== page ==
Australian Grand Prix: Mercedes 'need more than one win'

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How will Hamilton fare at Mercedes?

Mercedes Formula 1 boss Toto Wolff says the team needs to win more than one race for the 2013 season to be considered a success.

Mercedes won in China early in 2012 but dramatically dropped off the pace to the point they were struggling to score points in the final part of the season.

Asked if matching last year's tally of wins would be enough, Wolff said: "No, we need more. And regular results.

"It is about having a steady season and being among the lead teams throughout."

New recruit Lewis Hamilton said ahead of this weekend's season-opening Australian Grand Prix that he was "excited" to find out how Mercedes compared with their rivals.

He added: "I've prepared myself knowing it's going to be a tough year. They didn't have a great car last year.

"We don't know how this car will go, but wherever we are we just have to work hard and get on top of it."

Hamilton added that, of his rivals, he believed Ferrari's Fernando Alonso was in the best shape ahead of the new season.

Hamilton and team-mate Nico Rosberg set pace-setting lap times in pre-season testing.

Wolff admitted the car's early performance had pleased him but added: "It is testing not racing. We have 19 races ahead of us, we have to wait and see the first result and then see whether it is really exciting or not."

Wolff was appointed as Mercedes motorsport director and executive director of the F1 team in January following the axing of former sports boss Norbert Haug.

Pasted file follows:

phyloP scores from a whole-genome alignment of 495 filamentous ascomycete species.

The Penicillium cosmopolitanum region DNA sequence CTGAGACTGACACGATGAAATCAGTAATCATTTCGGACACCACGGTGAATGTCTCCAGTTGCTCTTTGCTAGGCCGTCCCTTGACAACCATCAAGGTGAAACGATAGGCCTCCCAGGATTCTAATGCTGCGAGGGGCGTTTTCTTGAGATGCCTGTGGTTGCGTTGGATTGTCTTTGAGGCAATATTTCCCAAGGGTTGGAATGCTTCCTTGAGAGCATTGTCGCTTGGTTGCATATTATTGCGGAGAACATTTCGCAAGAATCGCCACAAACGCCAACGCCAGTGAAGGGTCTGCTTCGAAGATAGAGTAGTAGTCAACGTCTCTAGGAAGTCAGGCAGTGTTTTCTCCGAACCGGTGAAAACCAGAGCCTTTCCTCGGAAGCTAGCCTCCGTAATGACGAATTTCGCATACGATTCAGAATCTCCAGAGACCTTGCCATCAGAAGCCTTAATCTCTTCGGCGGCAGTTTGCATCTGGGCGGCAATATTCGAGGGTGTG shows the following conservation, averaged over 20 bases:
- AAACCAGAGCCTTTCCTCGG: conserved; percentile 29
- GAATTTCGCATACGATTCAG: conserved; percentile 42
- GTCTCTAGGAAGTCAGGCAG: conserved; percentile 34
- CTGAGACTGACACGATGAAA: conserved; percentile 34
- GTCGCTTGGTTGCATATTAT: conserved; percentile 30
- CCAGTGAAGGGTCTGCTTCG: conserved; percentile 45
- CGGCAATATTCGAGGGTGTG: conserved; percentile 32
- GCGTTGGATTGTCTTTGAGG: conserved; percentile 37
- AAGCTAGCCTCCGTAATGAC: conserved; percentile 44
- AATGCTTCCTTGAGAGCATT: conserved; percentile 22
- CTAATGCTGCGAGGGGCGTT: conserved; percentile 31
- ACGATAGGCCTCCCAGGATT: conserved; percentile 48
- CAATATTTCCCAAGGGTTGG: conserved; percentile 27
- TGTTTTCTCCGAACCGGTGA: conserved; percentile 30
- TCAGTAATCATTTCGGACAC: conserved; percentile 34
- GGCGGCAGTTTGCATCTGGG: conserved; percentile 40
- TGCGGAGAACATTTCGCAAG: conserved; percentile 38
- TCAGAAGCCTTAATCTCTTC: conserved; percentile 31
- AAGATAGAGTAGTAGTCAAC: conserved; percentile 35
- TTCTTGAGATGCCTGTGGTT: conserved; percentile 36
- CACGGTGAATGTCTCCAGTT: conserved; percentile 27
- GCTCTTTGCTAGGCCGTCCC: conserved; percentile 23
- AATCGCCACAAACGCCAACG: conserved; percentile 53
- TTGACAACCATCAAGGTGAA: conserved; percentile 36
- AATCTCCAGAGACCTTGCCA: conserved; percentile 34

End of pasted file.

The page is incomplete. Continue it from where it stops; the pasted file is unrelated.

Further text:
He made it clear that another year of failure would not be acceptable.

"Mercedes is in F1 to be successful and to be a front-running team and eventually win a world championship," Wolff said. "This is the expectation and we are there to fulfil it.

"We know last year was not very good. The beginning was OK, the second half wasn't. It's about maintaining a high level throughout the season."

Mercedes have recruited Hamilton, who has also joined the BBC Sport website as a columnist, this season on the highest salary in F1 - $31m (£20.7m) a year - to partner Nico Rosberg.

Team principal Ross Brawn said he believed Mercedes had the strongest driver line-up in F1.

Brawn also admitted the team "got left behind" last year after a strong start but said he was confident changes he had made to the team's engineering line-up in the last 18 months would begin to bear fruition this season.

Brawn said: "For us success is the level of performance we had in China and Monaco [where Michael Schumacher took pole position before being demoted because of a penalty and Rosberg finished second]. From there, it is the springboard to make a serious challenge."

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